Cover image for Looking for Bongo
Title:
Looking for Bongo
ISBN:
9780823435654
Edition:
First edition.
Physical Description:
1 volume (unpaged) : color illustrations ; 27 cm
Reading Level:
AD 280 L Lexile
Summary:
"When a boy's abuela accuses him of being careless with his beloved Bongo, he devises a trap and catches the toy thief red-handed"--
Holds:

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Summary

Summary

Where could Bongo be? Help a young boy find his beloved toy--and figure out how he got lost to begin with.

The boy knows Bongo was right there with him this morning--but suddenly, Bongo is missing. He asks his whole family if they've seen the stuffed toy. "Yo no sé," says abuela, "I don't know."

Mom and Dad haven't seen him either. And Gato just meows and runs away.

When he finds Bongo, the boy is thrilled--but he still doesn't understand how his toy ended up there. So he sets a trap to catch the Bongo thief. . . .

Eric Velasquez's detailed, expressive illustrations follow the boy's investigation throughout his home, giving a glimpse at a warm, multi-generational family.

A Bank Street Best Children's Book of the Year


Author Notes

Eric Velasquez' awards include the John Steptoe / Coretta Scott King Award for new talent, a Pura Belpré Award, an NAACP Image Award, and a Carter G. Woodson Award. The son of Afro-Puerto Rican parents who encouraged music and storytelling, Eric grew up in Spanish Harlem, New York. He teaches illustration at the Fashion Institute of Technology and lives in New York.

For Holiday House, he both wrote and illustrated Looking for Bongo , and he illustrated Ol' Clip-Clop: A Ghost Story by Patricia C. McKissack (Anne Izard Storyteller's Choice Award Winner, Georgia Children's Book Award, Bank Street Best Children's Book of the Year--Outstanding Merit) and New Shoes by Susan Lynn Meyer (Jane Addams Peace Association Children's Book Award, Bank Street Best Children's Book of the Year, New York State Reading Association Charlotte Award).


Reviews 3

School Library Journal Review

PreS-An Afro-Latino boy searches for his missing stuffed toy. The adorable toddler, depicted charmingly with a puffy Afro, protruding tummy, inquisitive eyes, and pj's, inquires after the whereabouts of his beloved Bongo. The warm oil paintings illuminate in obvious and not-so-obvious ways the family's love of music, literature, and their African roots. Velasquez's Grandma's Records makes a cameo during the boy's bedtime ritual. And as in that previous title, this work's celebration of the diversity within Latinx culture will warm hearts. © Copyright 2017. Library Journals LLC, a wholly owned subsidiary of Media Source, Inc. No redistribution permitted.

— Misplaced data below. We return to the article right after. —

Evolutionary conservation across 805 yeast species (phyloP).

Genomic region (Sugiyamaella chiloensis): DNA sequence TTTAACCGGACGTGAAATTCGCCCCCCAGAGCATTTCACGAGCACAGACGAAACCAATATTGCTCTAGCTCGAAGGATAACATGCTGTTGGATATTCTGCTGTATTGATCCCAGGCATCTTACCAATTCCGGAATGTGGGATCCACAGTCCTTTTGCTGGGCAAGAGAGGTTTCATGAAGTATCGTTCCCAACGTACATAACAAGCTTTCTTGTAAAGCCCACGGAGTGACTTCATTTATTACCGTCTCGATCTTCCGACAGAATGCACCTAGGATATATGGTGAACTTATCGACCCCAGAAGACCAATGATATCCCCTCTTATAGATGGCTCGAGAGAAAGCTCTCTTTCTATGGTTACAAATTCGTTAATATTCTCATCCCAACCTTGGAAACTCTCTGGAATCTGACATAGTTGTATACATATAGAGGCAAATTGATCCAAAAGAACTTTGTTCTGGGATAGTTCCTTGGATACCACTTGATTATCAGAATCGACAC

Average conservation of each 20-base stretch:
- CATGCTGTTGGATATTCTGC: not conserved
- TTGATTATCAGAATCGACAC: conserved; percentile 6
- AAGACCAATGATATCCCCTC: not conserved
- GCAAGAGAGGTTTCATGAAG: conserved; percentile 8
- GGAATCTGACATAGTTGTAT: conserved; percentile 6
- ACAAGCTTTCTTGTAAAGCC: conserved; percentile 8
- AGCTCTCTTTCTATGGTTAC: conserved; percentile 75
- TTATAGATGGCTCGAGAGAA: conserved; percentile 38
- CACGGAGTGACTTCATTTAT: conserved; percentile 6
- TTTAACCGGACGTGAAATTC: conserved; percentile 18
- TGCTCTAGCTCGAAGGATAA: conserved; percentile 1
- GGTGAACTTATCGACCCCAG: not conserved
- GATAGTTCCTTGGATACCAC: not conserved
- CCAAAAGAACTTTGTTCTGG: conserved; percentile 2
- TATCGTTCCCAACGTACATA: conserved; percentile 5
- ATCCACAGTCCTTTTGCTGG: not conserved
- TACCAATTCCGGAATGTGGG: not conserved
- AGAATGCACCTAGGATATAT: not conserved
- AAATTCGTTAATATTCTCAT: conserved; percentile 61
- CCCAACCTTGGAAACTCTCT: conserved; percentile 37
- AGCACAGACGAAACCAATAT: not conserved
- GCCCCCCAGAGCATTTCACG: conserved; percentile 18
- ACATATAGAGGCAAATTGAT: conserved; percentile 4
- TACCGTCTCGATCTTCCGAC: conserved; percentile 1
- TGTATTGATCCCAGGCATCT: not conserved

Kirkus Review

A little boy searches for his lost toy. An unnamed but adorable young boy awakens to find his beloved Bongo missing. Painterly oil illustrations show the boy looking under his covers and his bed to no avail. The opposite spread presents him standing in his pajamas and socks with an endearingly realistic questioning expression and stance. A search commences as he asks various family members (humans and pets alike) if they know Bongo's whereabouts. No one does, but particularly astute readers may discover a clue as to who is responsible for Bongo's disappearance. Spanish phrases in the dialogue are followed by their English translations in a matter-of-fact manner. Scenes such as one in which his mom combs his sister's hair lend a warm, cozy feel. In a twist, readers discover who spirited Bongo away through the protagonist's cleverness. Velasquez's portrayal of a family that is both black and Latino (a rarity in children's books) is refreshing. His clever (if not subtle) inclusion of his previous title (Grandma's Records, 2001) may lead readers to seek out that worthy story. Unfortunately, Spanish words are italicized, a decision that perhaps should have been rethought given recent debate about the exclusionary nature of the practice. Still, this simple story with a twist should have wide appeal. Darling. (glossary) (Picture book. 2-5) Copyright Kirkus Reviews, used with permission.


Booklist Review

From the cover illustration of a boy on his knees, peeking around the corner with big, questioning eyes, mystery is inherent here. Special toy Bongo is missing, and his owner wants him back. He asks his abuela, the cat, the dog, and his father, and even interrupts his sister's hair teasing, but no one has seen the missing Bongo, now suspected to be stolen. Velasquez's text is a simple mix of English and easily decipherable Spanish, although a glossary at the end confirms translations. The illustrations of the narrator's quest are active, consisting of many gestures and close-up facial expressions, and the colors are warm creams, blues, and oranges. Home life is multigenerational and loving. The culprit, who is finally caught at the end, is a believable thief and makes this family all the more realistic. Pair with Where's Mommy? (2014), by Beverly Donofrio, for another story of lost and found.--Ching, Edie Copyright 2016 Booklist